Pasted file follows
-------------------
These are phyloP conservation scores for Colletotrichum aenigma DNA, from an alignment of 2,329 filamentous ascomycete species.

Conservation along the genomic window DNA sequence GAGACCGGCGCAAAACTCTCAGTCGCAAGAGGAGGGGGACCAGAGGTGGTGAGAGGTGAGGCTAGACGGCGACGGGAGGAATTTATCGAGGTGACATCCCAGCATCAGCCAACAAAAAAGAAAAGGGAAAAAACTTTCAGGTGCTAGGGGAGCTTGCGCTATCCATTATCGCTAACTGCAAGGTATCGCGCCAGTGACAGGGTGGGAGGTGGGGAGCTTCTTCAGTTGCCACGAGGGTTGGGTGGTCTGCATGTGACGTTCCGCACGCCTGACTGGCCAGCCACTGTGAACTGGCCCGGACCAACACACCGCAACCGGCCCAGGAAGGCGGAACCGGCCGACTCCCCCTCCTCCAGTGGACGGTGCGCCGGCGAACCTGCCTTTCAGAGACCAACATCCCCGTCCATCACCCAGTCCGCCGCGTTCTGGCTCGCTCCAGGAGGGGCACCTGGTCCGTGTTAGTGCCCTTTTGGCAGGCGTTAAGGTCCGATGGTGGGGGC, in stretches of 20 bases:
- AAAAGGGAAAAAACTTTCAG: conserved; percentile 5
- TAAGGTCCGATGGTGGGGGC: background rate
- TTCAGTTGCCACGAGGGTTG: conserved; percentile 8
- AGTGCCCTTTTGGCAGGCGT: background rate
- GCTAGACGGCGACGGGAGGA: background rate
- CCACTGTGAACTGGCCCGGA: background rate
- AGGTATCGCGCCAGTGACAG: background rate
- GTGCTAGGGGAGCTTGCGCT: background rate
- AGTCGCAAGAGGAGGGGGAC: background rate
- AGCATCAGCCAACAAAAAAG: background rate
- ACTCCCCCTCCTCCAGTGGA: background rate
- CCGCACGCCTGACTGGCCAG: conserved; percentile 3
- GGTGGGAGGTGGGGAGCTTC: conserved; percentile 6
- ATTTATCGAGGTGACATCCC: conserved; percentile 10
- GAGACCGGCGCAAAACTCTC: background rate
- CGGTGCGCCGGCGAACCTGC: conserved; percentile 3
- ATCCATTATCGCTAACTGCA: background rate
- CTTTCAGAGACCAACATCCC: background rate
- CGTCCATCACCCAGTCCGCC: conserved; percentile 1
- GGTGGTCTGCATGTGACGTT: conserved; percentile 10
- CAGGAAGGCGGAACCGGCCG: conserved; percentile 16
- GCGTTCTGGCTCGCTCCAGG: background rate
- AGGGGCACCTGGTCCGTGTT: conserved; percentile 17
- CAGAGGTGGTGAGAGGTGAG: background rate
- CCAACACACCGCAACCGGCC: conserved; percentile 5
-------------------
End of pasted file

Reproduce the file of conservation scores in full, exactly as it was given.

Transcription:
These are phyloP conservation scores for Colletotrichum aenigma DNA, from an alignment of 2,329 filamentous ascomycete species.

Conservation along the genomic window DNA sequence GAGACCGGCGCAAAACTCTCAGTCGCAAGAGGAGGGGGACCAGAGGTGGTGAGAGGTGAGGCTAGACGGCGACGGGAGGAATTTATCGAGGTGACATCCCAGCATCAGCCAACAAAAAAGAAAAGGGAAAAAACTTTCAGGTGCTAGGGGAGCTTGCGCTATCCATTATCGCTAACTGCAAGGTATCGCGCCAGTGACAGGGTGGGAGGTGGGGAGCTTCTTCAGTTGCCACGAGGGTTGGGTGGTCTGCATGTGACGTTCCGCACGCCTGACTGGCCAGCCACTGTGAACTGGCCCGGACCAACACACCGCAACCGGCCCAGGAAGGCGGAACCGGCCGACTCCCCCTCCTCCAGTGGACGGTGCGCCGGCGAACCTGCCTTTCAGAGACCAACATCCCCGTCCATCACCCAGTCCGCCGCGTTCTGGCTCGCTCCAGGAGGGGCACCTGGTCCGTGTTAGTGCCCTTTTGGCAGGCGTTAAGGTCCGATGGTGGGGGC, in stretches of 20 bases:
- AAAAGGGAAAAAACTTTCAG: conserved; percentile 5
- TAAGGTCCGATGGTGGGGGC: background rate
- TTCAGTTGCCACGAGGGTTG: conserved; percentile 8
- AGTGCCCTTTTGGCAGGCGT: background rate
- GCTAGACGGCGACGGGAGGA: background rate
- CCACTGTGAACTGGCCCGGA: background rate
- AGGTATCGCGCCAGTGACAG: background rate
- GTGCTAGGGGAGCTTGCGCT: background rate
- AGTCGCAAGAGGAGGGGGAC: background rate
- AGCATCAGCCAACAAAAAAG: background rate
- ACTCCCCCTCCTCCAGTGGA: background rate
- CCGCACGCCTGACTGGCCAG: conserved; percentile 3
- GGTGGGAGGTGGGGAGCTTC: conserved; percentile 6
- ATTTATCGAGGTGACATCCC: conserved; percentile 10
- GAGACCGGCGCAAAACTCTC: background rate
- CGGTGCGCCGGCGAACCTGC: conserved; percentile 3
- ATCCATTATCGCTAACTGCA: background rate
- CTTTCAGAGACCAACATCCC: background rate
- CGTCCATCACCCAGTCCGCC: conserved; percentile 1
- GGTGGTCTGCATGTGACGTT: conserved; percentile 10
- CAGGAAGGCGGAACCGGCCG: conserved; percentile 16
- GCGTTCTGGCTCGCTCCAGG: background rate
- AGGGGCACCTGGTCCGTGTT: conserved; percentile 17
- CAGAGGTGGTGAGAGGTGAG: background rate
- CCAACACACCGCAACCGGCC: conserved; percentile 5